At the present day in all the land of Īrān there is no city with such large and magnificent buildings as are to be seen in Ṭabrīz, and in its two suburbs. The city too has many gardens, and there is the river Mihrān-Rūd, which rises in Mount Sahand, further 900 and odd underground water-channels, that have been dug by rich folk, and all these irrigate the gardens, and yet they are not sufficient. The water of these channels, also that coming from the river, belongs to the state: all except that from the Zāhid water-channel near the Ray gate, and the Za`farānī channel, at the Nārmiyān gate; with two-sixths of the water of the Rashīdī channel which same runs in six conduits. The climate of Tabrīz is rather cold: its water is wholesome, that of the river being better than the water from the underground channels, and this last better again than the well-water. In Tabrīz itself water is found in the wells at a depth of 30 ells more or less; in the Shām suburb it occurs at 10 ells, but in the Rashīdī quarter it is only reached at 70 ells. Tabrīz grows corn with other grain crops, and beans, of the utmost excellence. Fruit here is good, plentiful and cheap, more particularly pears, of the kinds called Tukhm-Khalaf, and Payghambarī, also Salātī apples, Ḥulwānī and Tukhm-Aḥmad plums, Rāziqī and Malikī grapes, and those small in size and of the kind called Ṭabarzad (sugar-candy): further Yāqūtī, Malikī, and Majd-ad-Dīnī melons; and the yellow plums of Tabrīz are not to be matched elsewhere. The people here are fair-skinned and handsome: but proud and boastful in bearing. Most are Sunnīs of the Shāfi`ite sect: but men of other sects and religions are numerous. Also in this city men of pleasure are very elegant, witty and handsome, whereby, as the saying is, ‘The Old are more attractive than the Young.’ Rich and poor alike occupy themselves with business, wherefore most people in these parts are become opulent. In companionship and friendship, however, they are very untrustworthy. Hence the following quatrain:

The Tabrīzī is of that nature that he can never become a sincere friend,
All the world is as the kernel, while he is the (rough) husk;
He whom in friendship thou findest not to be sincere,
Though he be an (utter) stranger, be sure that he is a Tabrīzī by nature (if not by birth). [<Arabic>]

This our Master Humām-ad-Dīn answered in the following quatrain:

Tabrīz is good, and all that comes from thence is good,
It is they who are the kernel, do not imagine them to be (rough) husks;
With those of an inimical temper they are not in harmony,
For never can an angel be the friend of demons.

Further I too have composed the following two quatrains:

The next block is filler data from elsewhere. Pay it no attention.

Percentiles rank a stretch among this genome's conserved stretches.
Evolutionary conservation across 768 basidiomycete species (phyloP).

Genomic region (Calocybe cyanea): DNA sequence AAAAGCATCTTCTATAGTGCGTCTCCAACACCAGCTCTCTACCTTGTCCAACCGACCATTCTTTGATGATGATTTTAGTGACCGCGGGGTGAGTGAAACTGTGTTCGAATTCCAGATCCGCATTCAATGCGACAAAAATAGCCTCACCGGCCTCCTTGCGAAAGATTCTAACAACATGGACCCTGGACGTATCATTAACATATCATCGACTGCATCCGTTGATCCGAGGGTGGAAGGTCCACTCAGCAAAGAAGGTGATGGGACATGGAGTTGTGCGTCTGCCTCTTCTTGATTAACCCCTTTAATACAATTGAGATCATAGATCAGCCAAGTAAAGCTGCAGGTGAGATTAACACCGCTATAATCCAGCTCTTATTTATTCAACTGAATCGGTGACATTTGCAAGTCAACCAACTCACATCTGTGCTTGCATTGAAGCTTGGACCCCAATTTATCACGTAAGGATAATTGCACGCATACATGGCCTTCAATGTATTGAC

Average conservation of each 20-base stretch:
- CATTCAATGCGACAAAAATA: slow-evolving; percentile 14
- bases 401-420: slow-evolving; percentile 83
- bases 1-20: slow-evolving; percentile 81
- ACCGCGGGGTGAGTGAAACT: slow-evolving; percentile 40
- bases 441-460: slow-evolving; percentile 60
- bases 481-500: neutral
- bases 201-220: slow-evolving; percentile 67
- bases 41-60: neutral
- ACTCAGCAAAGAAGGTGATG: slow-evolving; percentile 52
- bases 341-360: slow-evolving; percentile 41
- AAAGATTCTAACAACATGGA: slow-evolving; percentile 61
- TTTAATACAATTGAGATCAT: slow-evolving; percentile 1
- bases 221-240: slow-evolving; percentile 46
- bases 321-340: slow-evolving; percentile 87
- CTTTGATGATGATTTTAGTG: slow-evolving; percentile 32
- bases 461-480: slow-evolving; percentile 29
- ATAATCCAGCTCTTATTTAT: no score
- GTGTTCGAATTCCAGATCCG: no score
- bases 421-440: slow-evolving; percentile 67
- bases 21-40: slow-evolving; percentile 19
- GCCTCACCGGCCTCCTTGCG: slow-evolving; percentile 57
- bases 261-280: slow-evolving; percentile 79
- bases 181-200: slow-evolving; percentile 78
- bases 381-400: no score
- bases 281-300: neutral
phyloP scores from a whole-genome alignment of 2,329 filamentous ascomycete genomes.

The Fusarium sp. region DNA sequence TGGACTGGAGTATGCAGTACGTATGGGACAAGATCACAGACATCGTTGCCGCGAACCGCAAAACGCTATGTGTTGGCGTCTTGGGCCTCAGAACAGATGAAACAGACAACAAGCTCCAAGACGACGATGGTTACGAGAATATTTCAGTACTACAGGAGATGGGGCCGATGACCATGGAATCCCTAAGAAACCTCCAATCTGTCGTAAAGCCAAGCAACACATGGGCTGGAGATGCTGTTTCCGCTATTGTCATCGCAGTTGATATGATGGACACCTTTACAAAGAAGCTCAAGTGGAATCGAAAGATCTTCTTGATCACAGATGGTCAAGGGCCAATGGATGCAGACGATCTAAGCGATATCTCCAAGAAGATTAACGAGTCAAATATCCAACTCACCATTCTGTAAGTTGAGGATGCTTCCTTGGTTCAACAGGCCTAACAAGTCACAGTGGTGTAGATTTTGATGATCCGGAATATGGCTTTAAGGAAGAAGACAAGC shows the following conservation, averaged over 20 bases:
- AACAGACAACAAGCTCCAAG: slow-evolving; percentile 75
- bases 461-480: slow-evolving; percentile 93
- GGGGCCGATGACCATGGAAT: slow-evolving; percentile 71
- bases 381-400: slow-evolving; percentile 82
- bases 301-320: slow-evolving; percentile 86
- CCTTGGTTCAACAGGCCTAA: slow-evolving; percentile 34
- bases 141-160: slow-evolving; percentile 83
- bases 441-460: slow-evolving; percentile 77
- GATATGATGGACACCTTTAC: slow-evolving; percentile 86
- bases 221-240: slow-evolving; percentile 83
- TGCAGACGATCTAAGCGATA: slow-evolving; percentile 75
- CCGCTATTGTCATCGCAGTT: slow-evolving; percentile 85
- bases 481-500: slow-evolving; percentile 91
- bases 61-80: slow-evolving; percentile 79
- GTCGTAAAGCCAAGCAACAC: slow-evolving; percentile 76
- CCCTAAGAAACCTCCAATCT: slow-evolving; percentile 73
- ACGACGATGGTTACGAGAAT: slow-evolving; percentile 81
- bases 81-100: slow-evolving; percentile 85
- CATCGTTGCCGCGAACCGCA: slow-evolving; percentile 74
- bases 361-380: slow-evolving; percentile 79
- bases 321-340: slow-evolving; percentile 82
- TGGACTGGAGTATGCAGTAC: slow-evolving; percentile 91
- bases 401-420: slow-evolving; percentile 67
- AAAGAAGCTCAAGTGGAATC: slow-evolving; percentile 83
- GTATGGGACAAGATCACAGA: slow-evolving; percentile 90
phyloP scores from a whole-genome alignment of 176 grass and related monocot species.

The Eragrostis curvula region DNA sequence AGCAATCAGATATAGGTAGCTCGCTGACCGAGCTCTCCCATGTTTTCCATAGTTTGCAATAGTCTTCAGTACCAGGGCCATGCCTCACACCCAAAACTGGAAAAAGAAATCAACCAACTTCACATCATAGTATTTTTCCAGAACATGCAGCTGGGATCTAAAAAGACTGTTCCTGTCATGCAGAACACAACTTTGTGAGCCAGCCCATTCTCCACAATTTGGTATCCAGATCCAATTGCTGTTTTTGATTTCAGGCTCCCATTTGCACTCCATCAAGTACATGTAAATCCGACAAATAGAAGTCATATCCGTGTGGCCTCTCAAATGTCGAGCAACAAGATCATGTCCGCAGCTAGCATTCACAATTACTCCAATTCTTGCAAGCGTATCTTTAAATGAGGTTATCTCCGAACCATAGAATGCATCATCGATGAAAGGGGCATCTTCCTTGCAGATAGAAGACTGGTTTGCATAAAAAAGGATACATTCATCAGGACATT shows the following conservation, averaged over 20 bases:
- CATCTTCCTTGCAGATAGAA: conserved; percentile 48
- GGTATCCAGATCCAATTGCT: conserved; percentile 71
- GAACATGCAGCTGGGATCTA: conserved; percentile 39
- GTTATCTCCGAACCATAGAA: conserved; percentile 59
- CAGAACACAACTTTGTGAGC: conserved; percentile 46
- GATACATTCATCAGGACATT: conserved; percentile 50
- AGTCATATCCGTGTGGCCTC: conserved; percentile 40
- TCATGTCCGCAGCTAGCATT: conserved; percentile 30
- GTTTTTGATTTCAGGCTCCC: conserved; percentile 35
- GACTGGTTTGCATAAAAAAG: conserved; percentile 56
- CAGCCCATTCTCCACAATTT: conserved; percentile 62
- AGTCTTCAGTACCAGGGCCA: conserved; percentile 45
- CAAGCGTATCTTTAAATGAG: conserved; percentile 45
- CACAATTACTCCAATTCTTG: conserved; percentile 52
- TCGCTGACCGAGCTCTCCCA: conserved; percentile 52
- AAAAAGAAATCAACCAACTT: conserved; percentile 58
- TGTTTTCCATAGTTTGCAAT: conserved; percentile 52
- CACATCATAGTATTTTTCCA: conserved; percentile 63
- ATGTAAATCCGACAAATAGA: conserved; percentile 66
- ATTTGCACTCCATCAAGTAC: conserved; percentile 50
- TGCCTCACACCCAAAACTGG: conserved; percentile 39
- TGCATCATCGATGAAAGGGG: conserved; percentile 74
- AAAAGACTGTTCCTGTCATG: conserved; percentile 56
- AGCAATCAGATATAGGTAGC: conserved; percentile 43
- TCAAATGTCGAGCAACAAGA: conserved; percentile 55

Tabrīz is like paradise, and its people pure
Like the mirror that is clear of all stain of rust,
Thou sayest that they are not sincere in their friendship,
But the mirror only can give back what it reflects.

And again:

Tabrīz is paradise and its people are like Houris,
Houris by inclination are averse from evil-doers:
They do not mingle with nobodies and nonentities,
For a stink and perfume will not combine.

In Tabrīz wine-bibbers go about with shameless effrontery, and this condition is an evil state that infames the good name of the city. The cemeteries lie dispersed in various directions: namely in the Surkhāb, Jarāndāb, Kajīl, Shām, Mount Valiyān, Siyārān and other quarters; and in these cemeteries may be found many blessed graves, as for example that of the Faqīh (Jurisconsult) Zāhid, of Imām Ja`dah, of Ibrāhīm Kuwāhān, of Bābā Faraj and of Bābā Ḥasan, of Khwājah Ḍiyā-ad-Dīn, of Kamālīnī and Bālīnī of Tabrīz, of Ḥasan Bulghārī, and of the Shaykh Nūr-ad-Dīn Samāristāni*. Then in the Poets’ Grave- yard, at Surkhāb, lie buried Anvarī and Khāqānī, Ẓahīr-ad-Dīn of Fāryāb and Shams-ad-Dīn of Sujās, Falakī of Shīrvān and other poets. In the village of Dih Kajūjān is the tomb of Khwājah Muḥammad Kajūjānī, and in Dih Shādābād lies Pīr- i-Shīrvān, and many other saints. Of the Companions of the Prophet there is on Mount Sahand the tomb of the Arab general Usāmah ibn Shurayk, while on the bank of the river Sarāv-Rūd is the grave of Abū-l-Muḥjan the Kurd, and in the cemetery by the river Sard-Rūd is the shrine of Qays. In the Bāvīl-Rūd cemetery is the shrine of `Ajal the brother of Ḥamzah (the Prophet’s Uncle), in the Surkhāb cemetery the tomb of Umayyah ibn `Amr ibn Umayyah, and besides there are many other graves of holy men, throughout the city, and its neighbourhood, the full recital of which would be wearisome.